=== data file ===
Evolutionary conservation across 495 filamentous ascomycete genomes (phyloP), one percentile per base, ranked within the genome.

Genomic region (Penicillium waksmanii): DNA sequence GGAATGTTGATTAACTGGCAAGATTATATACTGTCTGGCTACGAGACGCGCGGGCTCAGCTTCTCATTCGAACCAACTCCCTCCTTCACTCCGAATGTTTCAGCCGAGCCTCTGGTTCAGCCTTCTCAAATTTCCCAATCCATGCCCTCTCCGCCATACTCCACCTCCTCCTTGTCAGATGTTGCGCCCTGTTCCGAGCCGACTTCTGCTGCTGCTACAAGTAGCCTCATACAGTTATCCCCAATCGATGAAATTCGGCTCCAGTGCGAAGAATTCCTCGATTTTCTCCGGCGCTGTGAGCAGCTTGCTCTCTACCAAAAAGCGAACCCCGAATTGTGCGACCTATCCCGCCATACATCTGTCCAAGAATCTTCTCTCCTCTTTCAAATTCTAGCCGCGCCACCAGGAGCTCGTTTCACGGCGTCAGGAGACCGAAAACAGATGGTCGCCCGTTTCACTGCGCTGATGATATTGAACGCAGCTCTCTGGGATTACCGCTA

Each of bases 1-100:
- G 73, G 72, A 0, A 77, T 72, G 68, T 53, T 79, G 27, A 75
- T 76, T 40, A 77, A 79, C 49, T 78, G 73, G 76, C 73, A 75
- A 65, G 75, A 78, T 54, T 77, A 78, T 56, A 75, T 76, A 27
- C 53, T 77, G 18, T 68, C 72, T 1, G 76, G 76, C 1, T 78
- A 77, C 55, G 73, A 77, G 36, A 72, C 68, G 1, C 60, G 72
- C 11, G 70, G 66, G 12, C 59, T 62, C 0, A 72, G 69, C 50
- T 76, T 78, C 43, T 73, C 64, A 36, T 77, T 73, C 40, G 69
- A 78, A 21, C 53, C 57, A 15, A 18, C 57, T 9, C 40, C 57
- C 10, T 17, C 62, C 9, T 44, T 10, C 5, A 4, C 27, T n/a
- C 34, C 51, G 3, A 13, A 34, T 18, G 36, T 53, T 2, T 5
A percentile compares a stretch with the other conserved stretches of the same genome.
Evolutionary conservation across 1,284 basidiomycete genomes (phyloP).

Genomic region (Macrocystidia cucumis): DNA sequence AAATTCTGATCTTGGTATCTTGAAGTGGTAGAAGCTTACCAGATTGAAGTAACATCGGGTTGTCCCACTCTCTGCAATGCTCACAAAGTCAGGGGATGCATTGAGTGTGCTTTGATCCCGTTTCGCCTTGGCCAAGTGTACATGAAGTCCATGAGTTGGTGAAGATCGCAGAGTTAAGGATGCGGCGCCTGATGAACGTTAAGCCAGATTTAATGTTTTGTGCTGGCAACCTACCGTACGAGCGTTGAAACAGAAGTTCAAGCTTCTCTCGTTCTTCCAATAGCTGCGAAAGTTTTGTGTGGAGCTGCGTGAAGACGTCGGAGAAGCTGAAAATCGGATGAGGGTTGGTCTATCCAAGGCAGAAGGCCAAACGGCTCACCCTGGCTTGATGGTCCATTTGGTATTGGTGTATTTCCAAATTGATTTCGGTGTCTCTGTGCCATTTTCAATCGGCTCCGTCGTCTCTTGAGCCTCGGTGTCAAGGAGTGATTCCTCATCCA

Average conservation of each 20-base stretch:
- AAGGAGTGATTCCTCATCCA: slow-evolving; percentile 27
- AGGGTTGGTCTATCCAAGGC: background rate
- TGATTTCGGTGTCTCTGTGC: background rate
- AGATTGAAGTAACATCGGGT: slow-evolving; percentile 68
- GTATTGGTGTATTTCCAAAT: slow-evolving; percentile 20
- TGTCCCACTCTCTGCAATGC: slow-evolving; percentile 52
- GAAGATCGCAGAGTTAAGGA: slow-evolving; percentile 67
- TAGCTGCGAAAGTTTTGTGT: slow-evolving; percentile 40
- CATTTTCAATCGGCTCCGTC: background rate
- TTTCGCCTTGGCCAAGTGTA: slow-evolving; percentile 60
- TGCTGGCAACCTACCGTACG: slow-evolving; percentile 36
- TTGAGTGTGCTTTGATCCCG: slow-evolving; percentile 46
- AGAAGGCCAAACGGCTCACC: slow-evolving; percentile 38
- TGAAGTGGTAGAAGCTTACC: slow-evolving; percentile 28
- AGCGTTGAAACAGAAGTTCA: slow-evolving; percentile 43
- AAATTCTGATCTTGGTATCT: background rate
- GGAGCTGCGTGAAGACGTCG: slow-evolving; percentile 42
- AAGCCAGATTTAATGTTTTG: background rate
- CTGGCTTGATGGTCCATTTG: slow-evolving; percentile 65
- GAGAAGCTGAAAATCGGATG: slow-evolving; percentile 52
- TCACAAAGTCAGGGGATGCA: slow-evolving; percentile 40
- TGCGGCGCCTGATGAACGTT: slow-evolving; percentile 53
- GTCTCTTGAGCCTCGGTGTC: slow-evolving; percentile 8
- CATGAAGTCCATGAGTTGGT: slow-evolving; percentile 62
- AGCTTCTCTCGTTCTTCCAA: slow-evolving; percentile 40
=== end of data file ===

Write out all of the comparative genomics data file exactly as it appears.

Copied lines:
Evolutionary conservation across 495 filamentous ascomycete genomes (phyloP), one percentile per base, ranked within the genome.

Genomic region (Penicillium waksmanii): DNA sequence GGAATGTTGATTAACTGGCAAGATTATATACTGTCTGGCTACGAGACGCGCGGGCTCAGCTTCTCATTCGAACCAACTCCCTCCTTCACTCCGAATGTTTCAGCCGAGCCTCTGGTTCAGCCTTCTCAAATTTCCCAATCCATGCCCTCTCCGCCATACTCCACCTCCTCCTTGTCAGATGTTGCGCCCTGTTCCGAGCCGACTTCTGCTGCTGCTACAAGTAGCCTCATACAGTTATCCCCAATCGATGAAATTCGGCTCCAGTGCGAAGAATTCCTCGATTTTCTCCGGCGCTGTGAGCAGCTTGCTCTCTACCAAAAAGCGAACCCCGAATTGTGCGACCTATCCCGCCATACATCTGTCCAAGAATCTTCTCTCCTCTTTCAAATTCTAGCCGCGCCACCAGGAGCTCGTTTCACGGCGTCAGGAGACCGAAAACAGATGGTCGCCCGTTTCACTGCGCTGATGATATTGAACGCAGCTCTCTGGGATTACCGCTA

Each of bases 1-100:
- G 73, G 72, A 0, A 77, T 72, G 68, T 53, T 79, G 27, A 75
- T 76, T 40, A 77, A 79, C 49, T 78, G 73, G 76, C 73, A 75
- A 65, G 75, A 78, T 54, T 77, A 78, T 56, A 75, T 76, A 27
- C 53, T 77, G 18, T 68, C 72, T 1, G 76, G 76, C 1, T 78
- A 77, C 55, G 73, A 77, G 36, A 72, C 68, G 1, C 60, G 72
- C 11, G 70, G 66, G 12, C 59, T 62, C 0, A 72, G 69, C 50
- T 76, T 78, C 43, T 73, C 64, A 36, T 77, T 73, C 40, G 69
- A 78, A 21, C 53, C 57, A 15, A 18, C 57, T 9, C 40, C 57
- C 10, T 17, C 62, C 9, T 44, T 10, C 5, A 4, C 27, T n/a
- C 34, C 51, G 3, A 13, A 34, T 18, G 36, T 53, T 2, T 5
A percentile compares a stretch with the other conserved stretches of the same genome.
Evolutionary conservation across 1,284 basidiomycete genomes (phyloP).

Genomic region (Macrocystidia cucumis): DNA sequence AAATTCTGATCTTGGTATCTTGAAGTGGTAGAAGCTTACCAGATTGAAGTAACATCGGGTTGTCCCACTCTCTGCAATGCTCACAAAGTCAGGGGATGCATTGAGTGTGCTTTGATCCCGTTTCGCCTTGGCCAAGTGTACATGAAGTCCATGAGTTGGTGAAGATCGCAGAGTTAAGGATGCGGCGCCTGATGAACGTTAAGCCAGATTTAATGTTTTGTGCTGGCAACCTACCGTACGAGCGTTGAAACAGAAGTTCAAGCTTCTCTCGTTCTTCCAATAGCTGCGAAAGTTTTGTGTGGAGCTGCGTGAAGACGTCGGAGAAGCTGAAAATCGGATGAGGGTTGGTCTATCCAAGGCAGAAGGCCAAACGGCTCACCCTGGCTTGATGGTCCATTTGGTATTGGTGTATTTCCAAATTGATTTCGGTGTCTCTGTGCCATTTTCAATCGGCTCCGTCGTCTCTTGAGCCTCGGTGTCAAGGAGTGATTCCTCATCCA

Average conservation of each 20-base stretch:
- AAGGAGTGATTCCTCATCCA: slow-evolving; percentile 27
- AGGGTTGGTCTATCCAAGGC: background rate
- TGATTTCGGTGTCTCTGTGC: background rate
- AGATTGAAGTAACATCGGGT: slow-evolving; percentile 68
- GTATTGGTGTATTTCCAAAT: slow-evolving; percentile 20
- TGTCCCACTCTCTGCAATGC: slow-evolving; percentile 52
- GAAGATCGCAGAGTTAAGGA: slow-evolving; percentile 67
- TAGCTGCGAAAGTTTTGTGT: slow-evolving; percentile 40
- CATTTTCAATCGGCTCCGTC: background rate
- TTTCGCCTTGGCCAAGTGTA: slow-evolving; percentile 60
- TGCTGGCAACCTACCGTACG: slow-evolving; percentile 36
- TTGAGTGTGCTTTGATCCCG: slow-evolving; percentile 46
- AGAAGGCCAAACGGCTCACC: slow-evolving; percentile 38
- TGAAGTGGTAGAAGCTTACC: slow-evolving; percentile 28
- AGCGTTGAAACAGAAGTTCA: slow-evolving; percentile 43
- AAATTCTGATCTTGGTATCT: background rate
- GGAGCTGCGTGAAGACGTCG: slow-evolving; percentile 42
- AAGCCAGATTTAATGTTTTG: background rate
- CTGGCTTGATGGTCCATTTG: slow-evolving; percentile 65
- GAGAAGCTGAAAATCGGATG: slow-evolving; percentile 52
- TCACAAAGTCAGGGGATGCA: slow-evolving; percentile 40
- TGCGGCGCCTGATGAACGTT: slow-evolving; percentile 53
- GTCTCTTGAGCCTCGGTGTC: slow-evolving; percentile 8
- CATGAAGTCCATGAGTTGGT: slow-evolving; percentile 62
- AGCTTCTCTCGTTCTTCCAA: slow-evolving; percentile 40